What Is a Photocell for a Light?

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What Is a Photocell for a Light?
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A photocell is a light-sensitive component that is attached to an electrical circuit or device for a range of applications. They are particularly useful for dusk to dawn lighting that automatically switches on when light levels are low, but they also have applications in other areas as sensors for things like automatic doors or intruder alarms. Learning more about how photocells work and what they're used for helps you understand how they enable dusk to dawn lighting and can alert an alarm system to the presence of an intruder.

What Is a Photocell?

Photocell is a shortened version of photoelectric cell, but the shortened term is much more commonly used. A photocell is a small electronic component with a face that contains a resistor, electrodes (along with wire terminals so you can attach it to a circuit), and a transparent cover over the top that allows light to pass through. The face is usually about one-fifth of an inch in diameter, although they may be larger. You can find photocells that respond to any type of light, including visible light and infrared.

Photocells have a high resistance in the darkness but a much lower resistance when they're exposed to light. Because they respond to light hitting the surface of the cell, they can be used as a switch that is responsive to light levels in the environment. This makes them useful for a wide range of devices.

How Does a Photocell Work?

A photocell works based on the photoelectric effect and the phenomenon of electrical resistance. If you want to know more about resistance, the ohm Lumen Learning page has a detailed explanation, but basically, it's like friction except for the flow of electrical current. In short, when the voltage is the same, a higher resistance leads to a lower current and vice versa.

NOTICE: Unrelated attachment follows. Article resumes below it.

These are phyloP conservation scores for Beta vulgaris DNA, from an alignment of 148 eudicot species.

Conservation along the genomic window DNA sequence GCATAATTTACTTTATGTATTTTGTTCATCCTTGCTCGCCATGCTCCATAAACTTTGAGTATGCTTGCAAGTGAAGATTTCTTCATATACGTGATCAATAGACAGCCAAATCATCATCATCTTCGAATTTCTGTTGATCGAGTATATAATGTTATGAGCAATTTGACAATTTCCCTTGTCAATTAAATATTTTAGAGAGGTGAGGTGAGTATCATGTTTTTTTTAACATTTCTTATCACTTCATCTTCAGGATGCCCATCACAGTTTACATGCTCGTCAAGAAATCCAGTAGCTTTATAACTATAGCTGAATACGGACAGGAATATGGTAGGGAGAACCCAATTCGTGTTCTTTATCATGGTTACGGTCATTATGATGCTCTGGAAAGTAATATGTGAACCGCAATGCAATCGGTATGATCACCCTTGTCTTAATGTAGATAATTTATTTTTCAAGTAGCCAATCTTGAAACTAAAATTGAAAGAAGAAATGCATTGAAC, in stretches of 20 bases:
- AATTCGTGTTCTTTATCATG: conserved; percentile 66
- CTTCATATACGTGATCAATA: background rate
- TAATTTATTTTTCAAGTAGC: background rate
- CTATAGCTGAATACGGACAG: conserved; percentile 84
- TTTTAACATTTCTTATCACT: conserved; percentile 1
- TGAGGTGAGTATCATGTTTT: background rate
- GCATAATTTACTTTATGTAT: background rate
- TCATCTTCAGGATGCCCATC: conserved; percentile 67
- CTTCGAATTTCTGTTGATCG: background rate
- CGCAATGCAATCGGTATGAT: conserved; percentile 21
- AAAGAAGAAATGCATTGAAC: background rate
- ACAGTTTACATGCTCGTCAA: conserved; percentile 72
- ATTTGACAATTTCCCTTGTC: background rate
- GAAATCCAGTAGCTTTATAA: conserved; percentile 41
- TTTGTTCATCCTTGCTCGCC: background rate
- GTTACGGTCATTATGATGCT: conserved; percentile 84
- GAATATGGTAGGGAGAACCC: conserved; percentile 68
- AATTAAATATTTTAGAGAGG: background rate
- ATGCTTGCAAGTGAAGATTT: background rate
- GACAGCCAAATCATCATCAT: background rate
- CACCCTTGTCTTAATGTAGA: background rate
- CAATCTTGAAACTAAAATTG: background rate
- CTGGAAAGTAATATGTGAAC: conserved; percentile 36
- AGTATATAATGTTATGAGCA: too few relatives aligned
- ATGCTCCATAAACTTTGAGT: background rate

Photoelectric effect is the name given to the production of a current when light is shined onto a conductor because light is a form of electromagnetic energy just like an electric current. Combining these concepts, a photocell has a high resistance but also responds to light as described by the photoelectric effect. So, the resistance is high except for when the resistor is exposed to light. Then the photoelectric effect generates additional current as if the resistance has become lower. This change in apparent resistance can be used to trigger various effects when it's incorporated into a device.

Use in Dusk to Dawn Lights

The variation in resistance produced by the presence of light in a photocell is used in dusk to dawn lights. During the day, a sensor on the light is continuously exposed to light, and the resistance is lowered. As the sun goes down at dusk, the light level decreases, and the resistance increases. This change in resistance triggers the light to switch on, meaning that dusk to dawn lights turn on at night without the need to estimate the time of sunset with a timer switch or turn them on manually. When the sun comes back up at dawn, the photoelectric effect starts playing a role again. The resistance lowers, and the light switches off.

Other Uses for Photocells

Photocells can have other uses when incorporated into devices. For example, if you have a photocell that is sensitive to infrared light in a device with an infrared light source shining at it, there is a constant current in the device unless something blocks the light shining on the detector. This basic idea is used for automatically operating faucets in bathrooms and to detect intruders in home security systems. In both cases, something blocking the beam of light triggers the change in resistance and the intended behavior from the device.